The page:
c) For those people with specific issues in management there are cheaper ways to address same and we would propose that same could be reconciled between regular meetings between your property manager and residents. We would propose that such meetings could take place every six months (initially by zoom) to discuss – the provision and review of services, to highlight necessary repairs , to plan works and discussing budgeting and expenditure on the block.
D) Responsibility for legal action and enforcement where leaseholders default on payment will pass to the RTM company and will place leaseholders in the role of commencing proceedings against their fellow leaseholder.
E) The freeholder has methods of enforcement to ensure payment of judgments are made which is not available to an RTM company – this is more relevant in a time where proceedings may be more likely with increased issues of default.F) The Freeholder utilises professional managing agents regulated by ARMA who have significant experience both in the management of this block but large scale developments of this type with the services required in connection with same. A change in management will not guarantee services at this level.
We consider that during this time the resources of both the Freeholder and Members would be better served in funding the management of the building as opposed to the significant costs of RTM claims. You have the right to withdraw from the company but please note that you must give the RTM company 7 days notices of your withdrawal or you may be included as a member in future claims (and automatically liable for costs of same) if you do not act to remove yourself.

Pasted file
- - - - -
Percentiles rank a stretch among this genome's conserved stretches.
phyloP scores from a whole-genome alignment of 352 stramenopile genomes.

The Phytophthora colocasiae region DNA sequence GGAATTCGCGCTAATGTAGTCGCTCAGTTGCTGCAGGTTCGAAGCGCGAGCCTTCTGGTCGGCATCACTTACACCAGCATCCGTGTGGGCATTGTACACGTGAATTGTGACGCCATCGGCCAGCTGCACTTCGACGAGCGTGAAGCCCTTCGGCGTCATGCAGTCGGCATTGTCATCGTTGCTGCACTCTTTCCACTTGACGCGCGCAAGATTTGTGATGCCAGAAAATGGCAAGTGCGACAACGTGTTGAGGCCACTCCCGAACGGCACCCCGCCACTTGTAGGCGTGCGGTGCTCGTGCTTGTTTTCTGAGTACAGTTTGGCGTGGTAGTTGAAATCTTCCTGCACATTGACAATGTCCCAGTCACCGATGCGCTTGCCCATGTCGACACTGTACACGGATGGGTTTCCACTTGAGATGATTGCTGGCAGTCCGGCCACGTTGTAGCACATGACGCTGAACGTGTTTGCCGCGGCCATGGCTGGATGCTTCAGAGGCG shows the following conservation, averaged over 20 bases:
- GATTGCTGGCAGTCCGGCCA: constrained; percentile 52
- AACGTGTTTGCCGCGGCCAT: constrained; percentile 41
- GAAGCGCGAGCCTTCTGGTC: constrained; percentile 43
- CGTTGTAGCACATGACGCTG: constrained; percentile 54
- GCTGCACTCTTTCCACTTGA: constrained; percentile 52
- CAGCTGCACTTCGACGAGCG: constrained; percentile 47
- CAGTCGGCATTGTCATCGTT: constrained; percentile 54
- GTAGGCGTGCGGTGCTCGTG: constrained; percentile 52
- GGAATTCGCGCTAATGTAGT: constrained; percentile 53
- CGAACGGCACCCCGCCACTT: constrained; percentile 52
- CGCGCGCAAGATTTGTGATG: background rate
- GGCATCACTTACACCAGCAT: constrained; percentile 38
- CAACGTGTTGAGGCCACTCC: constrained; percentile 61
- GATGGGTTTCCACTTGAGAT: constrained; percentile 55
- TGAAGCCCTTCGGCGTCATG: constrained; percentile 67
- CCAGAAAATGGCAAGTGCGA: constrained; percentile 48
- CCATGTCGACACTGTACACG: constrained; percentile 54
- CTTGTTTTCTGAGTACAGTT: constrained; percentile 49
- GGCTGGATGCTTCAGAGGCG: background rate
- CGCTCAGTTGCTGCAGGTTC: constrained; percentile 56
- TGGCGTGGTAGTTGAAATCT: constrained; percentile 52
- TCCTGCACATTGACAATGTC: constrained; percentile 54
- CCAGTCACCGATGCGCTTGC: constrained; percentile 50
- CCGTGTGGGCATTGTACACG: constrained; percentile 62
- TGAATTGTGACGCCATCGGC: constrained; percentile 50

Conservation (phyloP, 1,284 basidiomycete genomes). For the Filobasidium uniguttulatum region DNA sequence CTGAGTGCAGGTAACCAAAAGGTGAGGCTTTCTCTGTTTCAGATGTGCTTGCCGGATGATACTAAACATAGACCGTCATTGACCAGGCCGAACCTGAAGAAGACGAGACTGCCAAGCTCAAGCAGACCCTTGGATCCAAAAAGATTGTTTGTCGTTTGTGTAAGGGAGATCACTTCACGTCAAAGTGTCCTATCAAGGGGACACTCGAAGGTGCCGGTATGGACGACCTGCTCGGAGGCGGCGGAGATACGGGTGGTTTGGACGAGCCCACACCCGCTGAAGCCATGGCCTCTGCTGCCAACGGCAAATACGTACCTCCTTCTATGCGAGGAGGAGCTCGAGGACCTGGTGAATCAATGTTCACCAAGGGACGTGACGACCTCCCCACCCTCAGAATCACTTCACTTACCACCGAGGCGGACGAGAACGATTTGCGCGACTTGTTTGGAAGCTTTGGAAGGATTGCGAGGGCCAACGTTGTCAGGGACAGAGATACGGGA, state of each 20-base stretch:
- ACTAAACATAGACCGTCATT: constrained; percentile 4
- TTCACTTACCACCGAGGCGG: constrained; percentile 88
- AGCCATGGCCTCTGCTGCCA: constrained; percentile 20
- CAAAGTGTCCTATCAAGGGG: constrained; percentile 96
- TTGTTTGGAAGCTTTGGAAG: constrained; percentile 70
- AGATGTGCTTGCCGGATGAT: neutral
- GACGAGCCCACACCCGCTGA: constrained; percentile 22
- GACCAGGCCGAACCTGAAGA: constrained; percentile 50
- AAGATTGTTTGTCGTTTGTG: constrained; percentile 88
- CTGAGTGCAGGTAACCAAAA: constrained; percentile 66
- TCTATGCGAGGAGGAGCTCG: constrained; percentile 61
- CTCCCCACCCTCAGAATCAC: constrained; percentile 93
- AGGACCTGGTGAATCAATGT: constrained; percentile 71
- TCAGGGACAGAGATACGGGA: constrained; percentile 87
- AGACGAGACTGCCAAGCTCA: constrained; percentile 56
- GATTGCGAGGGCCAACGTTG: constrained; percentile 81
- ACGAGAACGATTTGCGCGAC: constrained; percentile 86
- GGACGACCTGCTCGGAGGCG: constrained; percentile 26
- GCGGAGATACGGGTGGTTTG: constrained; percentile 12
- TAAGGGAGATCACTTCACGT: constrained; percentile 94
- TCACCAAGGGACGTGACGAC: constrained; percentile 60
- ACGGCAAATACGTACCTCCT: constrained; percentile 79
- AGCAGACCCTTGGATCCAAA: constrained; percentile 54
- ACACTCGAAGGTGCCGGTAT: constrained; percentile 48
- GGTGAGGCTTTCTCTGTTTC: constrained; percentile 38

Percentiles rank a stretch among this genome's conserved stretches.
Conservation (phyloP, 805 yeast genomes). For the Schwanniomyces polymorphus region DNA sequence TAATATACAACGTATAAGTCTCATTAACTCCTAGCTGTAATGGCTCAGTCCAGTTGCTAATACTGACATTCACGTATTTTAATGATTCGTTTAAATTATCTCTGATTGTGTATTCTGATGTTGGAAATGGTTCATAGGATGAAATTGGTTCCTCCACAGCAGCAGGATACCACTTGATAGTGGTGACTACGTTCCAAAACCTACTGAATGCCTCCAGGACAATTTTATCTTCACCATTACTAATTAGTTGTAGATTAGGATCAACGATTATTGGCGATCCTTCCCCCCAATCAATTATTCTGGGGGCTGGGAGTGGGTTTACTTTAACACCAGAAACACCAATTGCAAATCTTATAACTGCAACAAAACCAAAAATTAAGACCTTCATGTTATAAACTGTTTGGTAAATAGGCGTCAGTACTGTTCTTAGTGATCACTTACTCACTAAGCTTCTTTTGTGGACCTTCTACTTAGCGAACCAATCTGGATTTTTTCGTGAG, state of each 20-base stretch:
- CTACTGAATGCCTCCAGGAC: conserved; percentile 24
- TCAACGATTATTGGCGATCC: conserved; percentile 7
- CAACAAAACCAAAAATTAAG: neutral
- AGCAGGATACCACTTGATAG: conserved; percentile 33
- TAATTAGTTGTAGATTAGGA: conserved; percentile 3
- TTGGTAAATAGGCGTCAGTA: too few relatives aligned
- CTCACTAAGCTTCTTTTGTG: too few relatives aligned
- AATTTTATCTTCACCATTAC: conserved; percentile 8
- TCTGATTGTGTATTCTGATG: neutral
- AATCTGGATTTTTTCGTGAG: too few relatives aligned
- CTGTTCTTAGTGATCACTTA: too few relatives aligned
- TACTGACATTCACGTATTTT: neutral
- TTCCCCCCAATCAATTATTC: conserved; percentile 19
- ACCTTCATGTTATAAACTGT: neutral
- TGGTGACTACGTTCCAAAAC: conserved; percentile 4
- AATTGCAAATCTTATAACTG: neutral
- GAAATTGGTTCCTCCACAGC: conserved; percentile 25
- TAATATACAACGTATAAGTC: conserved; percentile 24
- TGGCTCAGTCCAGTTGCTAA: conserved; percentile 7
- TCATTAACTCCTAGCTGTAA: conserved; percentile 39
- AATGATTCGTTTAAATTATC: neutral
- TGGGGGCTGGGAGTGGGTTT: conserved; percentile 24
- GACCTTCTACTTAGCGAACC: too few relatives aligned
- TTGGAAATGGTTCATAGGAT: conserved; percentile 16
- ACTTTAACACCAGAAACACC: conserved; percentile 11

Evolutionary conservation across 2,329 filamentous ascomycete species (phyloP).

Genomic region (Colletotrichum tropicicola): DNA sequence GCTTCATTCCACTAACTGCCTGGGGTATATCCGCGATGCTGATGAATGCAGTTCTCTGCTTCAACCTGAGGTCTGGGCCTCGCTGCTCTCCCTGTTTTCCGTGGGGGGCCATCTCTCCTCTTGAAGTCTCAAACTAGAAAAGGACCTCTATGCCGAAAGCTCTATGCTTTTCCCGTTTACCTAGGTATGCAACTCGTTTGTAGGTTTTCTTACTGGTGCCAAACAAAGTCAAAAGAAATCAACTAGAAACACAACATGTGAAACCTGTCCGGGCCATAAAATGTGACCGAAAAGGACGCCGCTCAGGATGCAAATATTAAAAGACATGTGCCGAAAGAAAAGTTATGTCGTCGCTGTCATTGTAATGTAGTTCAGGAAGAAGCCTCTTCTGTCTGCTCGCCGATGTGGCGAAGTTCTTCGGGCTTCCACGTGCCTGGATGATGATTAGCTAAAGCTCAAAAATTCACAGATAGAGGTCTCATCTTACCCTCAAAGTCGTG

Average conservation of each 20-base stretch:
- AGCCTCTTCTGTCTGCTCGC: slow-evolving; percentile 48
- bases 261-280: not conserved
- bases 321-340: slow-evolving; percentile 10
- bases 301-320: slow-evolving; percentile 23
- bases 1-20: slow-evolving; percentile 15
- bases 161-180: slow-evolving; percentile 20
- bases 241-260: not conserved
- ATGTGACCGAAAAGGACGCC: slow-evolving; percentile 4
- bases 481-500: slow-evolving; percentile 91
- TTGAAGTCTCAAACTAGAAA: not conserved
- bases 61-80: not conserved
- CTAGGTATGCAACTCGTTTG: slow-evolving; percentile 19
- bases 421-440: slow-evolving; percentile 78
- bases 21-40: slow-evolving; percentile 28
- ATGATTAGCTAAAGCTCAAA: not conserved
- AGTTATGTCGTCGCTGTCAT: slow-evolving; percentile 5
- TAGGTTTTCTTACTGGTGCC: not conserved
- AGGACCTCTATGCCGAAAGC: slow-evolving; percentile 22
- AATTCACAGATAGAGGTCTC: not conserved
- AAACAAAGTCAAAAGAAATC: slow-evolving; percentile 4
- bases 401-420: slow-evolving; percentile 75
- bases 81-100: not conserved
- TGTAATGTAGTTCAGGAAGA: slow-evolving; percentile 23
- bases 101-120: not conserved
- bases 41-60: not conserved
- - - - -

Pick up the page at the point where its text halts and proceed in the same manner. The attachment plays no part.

If you agree that an RTM claim may not be a practical or most cost-efficient solution for the building at this time, you may wish to discuss these issues with those parties who have been co-ordinating the effort.
Alternatively, to remove yourself as member you can fill in and send the enclosed form directly to the RTM company. If you forward the form to us, we can also send this on to the company on your behalf.
First Tier Tribunal ruling: https://www.leaseholdknowledge.com/wp-content/uploads/2021/03/CanaryGatewayLowerTribunal.pdf
Upper Tribunal ruling: https://www.leaseholdknowledge.com/wp-content/uploads/2021/03/CanaryGatewayUpperTribunal.pdf